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The Poison Purse: Be Wary of the Poison You May Carry


The Poison Purse – Be Wary of the Poison You May Carry


by Julie Harrington, Child Safety Link


As it is for many, my handbag is a catch-all necessity that I take everywhere I go. It’s full to the brim with stuff that helps make my day go more smoothly—keys, phone, wallet, lipstick, extra toothbrush, hand sanitizer, travel bottle of Advil, phone charger, pack of gum—and the list goes on and on.


For small children however, “Mom’s Purse” –or anyone’s purse for that matter—can seem like an amusement park full of wonders! A mysterious place with the promise of a lollipop, or a phone to play with, or some coins for a vending machine—IF they behave themselves at the grocery store.


What many don’t realize—and what many kids have learned the hard way—is that most handbags contain at least one item that can seriously harm a small child. Writing this blog made me curious as to what was in my own bag, so I dumped the contents out on my desk. To my surprise, it contained 7 items that could be considered poisonous! These items are everyday, ordinary things I would never have thought twice about. But, by definition, a poison can be any drug or non-drug substance that can cause illness or injury after ingesting it or coming into contact with it.


In Atlantic Canada, the majority (71%) of unintentional poisoning hospitalizations were children between the ages of 1 and 4, not surprising considering the hand-to-mouth habits of that age group. One common place young children are accessing poisons is from purses that have been left within their reach.


According to the IWK Regional Poison Centre, there are five items commonly found in purses that we purse-carriers need to be especially careful with:

  • Toothpaste: Toothpaste can be appealing to kids, especially those with candy-like flavours and packaging. Many types of toothpaste contain sodium fluoride, which is meant for topical purposes to prevent tooth decay.  However, if it is swallowed, this mixes with stomach juices to create a poison that can result in nausea, vomiting, diarrhea, or in more extreme cases, low blood pressure and irregular heartbeat.
  • Medication: Kids can be attracted to pills because they can look or taste like candy, with bright colours and sugary coatings. However, young children are especially vulnerable to medication because of their smaller size and weight, and can be seriously injured by even common medicines (i.e. acetaminophen) or supplements (i.e. iron pills).
  • Nicotine: Cigarettes, nicotine gum and some electronic cigarettes can be a poisoning risk for children. A small child can suffer effects of nicotine poisoning from ingesting just one cigarette. Nicotine poisoning can result in nausea and vomiting in mild cases, to weakness, tremors, convulsions, abnormal heart rhythms, multi-organ depression and even death. Nicotine gum is especially scary as it is packaged just like regular bubblegum, which many kids love.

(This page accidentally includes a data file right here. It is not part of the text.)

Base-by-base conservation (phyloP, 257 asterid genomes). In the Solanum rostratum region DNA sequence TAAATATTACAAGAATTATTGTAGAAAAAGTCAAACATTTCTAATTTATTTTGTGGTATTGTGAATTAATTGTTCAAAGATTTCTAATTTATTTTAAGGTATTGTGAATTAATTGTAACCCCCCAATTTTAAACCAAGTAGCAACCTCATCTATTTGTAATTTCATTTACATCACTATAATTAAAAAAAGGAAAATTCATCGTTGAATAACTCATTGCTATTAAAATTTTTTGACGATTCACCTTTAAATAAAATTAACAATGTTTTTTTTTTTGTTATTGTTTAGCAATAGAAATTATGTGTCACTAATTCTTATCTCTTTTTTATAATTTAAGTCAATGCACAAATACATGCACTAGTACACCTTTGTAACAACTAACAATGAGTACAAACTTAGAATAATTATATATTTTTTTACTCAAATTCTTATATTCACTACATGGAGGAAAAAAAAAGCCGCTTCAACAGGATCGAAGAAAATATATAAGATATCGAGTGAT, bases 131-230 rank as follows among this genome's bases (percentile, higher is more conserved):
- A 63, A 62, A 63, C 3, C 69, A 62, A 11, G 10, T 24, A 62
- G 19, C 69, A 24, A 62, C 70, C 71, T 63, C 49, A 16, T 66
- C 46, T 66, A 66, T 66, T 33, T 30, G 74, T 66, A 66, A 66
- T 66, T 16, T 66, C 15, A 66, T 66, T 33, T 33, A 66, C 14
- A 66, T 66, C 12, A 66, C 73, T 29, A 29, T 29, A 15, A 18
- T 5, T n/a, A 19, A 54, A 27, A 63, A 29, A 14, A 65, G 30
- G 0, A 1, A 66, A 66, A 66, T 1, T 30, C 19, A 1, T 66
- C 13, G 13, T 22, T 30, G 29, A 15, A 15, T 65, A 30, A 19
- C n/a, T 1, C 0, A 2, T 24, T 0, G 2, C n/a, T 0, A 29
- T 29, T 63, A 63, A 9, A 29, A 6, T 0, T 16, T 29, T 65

• Alcohol: That peach-scented hand sanitizer?—not so “peachy” after all. Perfumes, hand sanitizers, mouthwashes—these cosmetic items all contain concentrated alcohol, and can be attractive to small children because of their colour or scent. Symptoms of alcohol poisoning can range from vomiting to seizures, to unconsciousness.
  • Coins: Swallowing a coin could be harmless, if it passes through the digestive system, but can become VERY dangerous if it become lodged at any point in the digestive tract.

What can we do to help prevent unintentional poisonings? Because we are always going to carry these necessities in our purses, it is of the utmost importance that handbags be kept away from small children. If you have young children, ensure your purses always kept in an out-of-reach location. If you are visiting a home with young children, be sure your purse is closed and well out of reach of any curious little hands.


As for the contents of the purse, it’s a good idea to always keep medication in its original, child-resistant container, NOT in a plastic baggie or pill container. Keep in mind that “child-resistant” packaging does not mean “child proof”—given enough time, many children can learn how to access a bottle or container.


Remember, if you think your child may have been poisoned, please call the Poison Centre at 1-800-565-8161, or 911.


March 18-24, 2018 is Poison Prevention Week across Canada.


Please spread this message to all the families you know and help keep our children safe!

For more information on poison prevention, visit www.childsafetylink.ca